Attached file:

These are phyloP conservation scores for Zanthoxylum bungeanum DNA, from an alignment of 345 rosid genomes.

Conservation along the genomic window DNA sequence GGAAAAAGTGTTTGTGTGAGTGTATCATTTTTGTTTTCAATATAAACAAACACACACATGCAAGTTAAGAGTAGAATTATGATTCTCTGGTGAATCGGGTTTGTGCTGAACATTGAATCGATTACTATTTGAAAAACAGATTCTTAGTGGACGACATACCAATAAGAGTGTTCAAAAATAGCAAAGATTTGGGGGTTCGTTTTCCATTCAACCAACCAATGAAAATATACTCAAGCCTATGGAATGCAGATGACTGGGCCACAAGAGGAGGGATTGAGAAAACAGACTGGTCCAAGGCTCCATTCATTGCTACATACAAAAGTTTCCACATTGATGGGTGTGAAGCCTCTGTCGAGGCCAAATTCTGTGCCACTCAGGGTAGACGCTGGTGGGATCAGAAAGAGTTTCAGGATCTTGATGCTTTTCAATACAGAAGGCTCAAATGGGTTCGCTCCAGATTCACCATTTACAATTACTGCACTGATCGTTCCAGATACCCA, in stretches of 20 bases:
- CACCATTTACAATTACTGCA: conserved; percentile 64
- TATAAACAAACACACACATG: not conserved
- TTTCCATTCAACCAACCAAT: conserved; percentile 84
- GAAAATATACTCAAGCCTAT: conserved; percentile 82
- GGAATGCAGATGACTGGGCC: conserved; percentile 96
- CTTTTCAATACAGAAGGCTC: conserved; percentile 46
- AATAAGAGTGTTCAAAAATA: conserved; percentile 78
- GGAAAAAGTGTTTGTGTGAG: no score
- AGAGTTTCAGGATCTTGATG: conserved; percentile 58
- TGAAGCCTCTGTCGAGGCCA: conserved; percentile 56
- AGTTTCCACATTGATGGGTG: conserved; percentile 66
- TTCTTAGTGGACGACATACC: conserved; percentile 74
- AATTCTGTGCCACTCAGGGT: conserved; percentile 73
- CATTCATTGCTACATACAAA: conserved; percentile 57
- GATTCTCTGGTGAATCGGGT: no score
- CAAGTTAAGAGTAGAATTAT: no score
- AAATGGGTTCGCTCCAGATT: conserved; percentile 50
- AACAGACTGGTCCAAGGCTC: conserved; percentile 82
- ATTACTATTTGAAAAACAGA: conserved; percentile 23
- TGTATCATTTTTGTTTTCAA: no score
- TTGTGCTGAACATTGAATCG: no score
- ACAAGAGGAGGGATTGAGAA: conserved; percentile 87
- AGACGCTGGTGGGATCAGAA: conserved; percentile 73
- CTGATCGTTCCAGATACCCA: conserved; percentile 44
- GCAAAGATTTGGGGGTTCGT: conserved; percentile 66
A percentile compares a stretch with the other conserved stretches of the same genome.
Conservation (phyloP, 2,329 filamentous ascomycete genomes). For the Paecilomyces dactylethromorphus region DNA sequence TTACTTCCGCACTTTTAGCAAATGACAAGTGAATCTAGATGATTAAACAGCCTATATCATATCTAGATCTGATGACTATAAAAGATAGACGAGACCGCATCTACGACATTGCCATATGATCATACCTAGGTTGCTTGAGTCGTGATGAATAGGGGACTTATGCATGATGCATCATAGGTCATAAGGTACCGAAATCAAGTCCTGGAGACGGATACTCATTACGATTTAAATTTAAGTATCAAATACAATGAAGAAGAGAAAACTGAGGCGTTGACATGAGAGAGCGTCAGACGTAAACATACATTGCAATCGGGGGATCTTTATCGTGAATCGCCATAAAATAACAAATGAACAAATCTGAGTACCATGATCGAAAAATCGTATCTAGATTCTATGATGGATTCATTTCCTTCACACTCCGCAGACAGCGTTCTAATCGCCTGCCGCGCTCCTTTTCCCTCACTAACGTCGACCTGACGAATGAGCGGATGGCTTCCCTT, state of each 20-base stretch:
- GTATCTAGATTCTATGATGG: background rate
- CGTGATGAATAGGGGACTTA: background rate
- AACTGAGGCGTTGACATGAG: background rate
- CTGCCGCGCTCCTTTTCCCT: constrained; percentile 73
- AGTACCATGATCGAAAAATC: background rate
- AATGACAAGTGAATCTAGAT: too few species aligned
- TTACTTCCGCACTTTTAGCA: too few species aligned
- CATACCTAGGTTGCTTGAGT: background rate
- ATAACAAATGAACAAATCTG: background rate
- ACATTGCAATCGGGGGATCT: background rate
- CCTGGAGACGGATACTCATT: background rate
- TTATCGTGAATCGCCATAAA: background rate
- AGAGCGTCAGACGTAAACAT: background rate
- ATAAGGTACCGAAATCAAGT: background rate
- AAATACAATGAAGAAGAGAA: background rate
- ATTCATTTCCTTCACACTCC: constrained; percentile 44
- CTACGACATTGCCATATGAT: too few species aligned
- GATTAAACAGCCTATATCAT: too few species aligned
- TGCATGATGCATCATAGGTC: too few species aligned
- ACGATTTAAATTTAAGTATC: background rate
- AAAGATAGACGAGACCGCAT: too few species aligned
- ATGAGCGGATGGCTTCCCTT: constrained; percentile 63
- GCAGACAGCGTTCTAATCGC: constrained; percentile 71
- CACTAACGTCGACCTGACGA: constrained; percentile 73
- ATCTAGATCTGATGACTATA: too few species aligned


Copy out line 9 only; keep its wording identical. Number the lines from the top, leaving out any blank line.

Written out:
- AATAAGAGTGTTCAAAAATA: conserved; percentile 78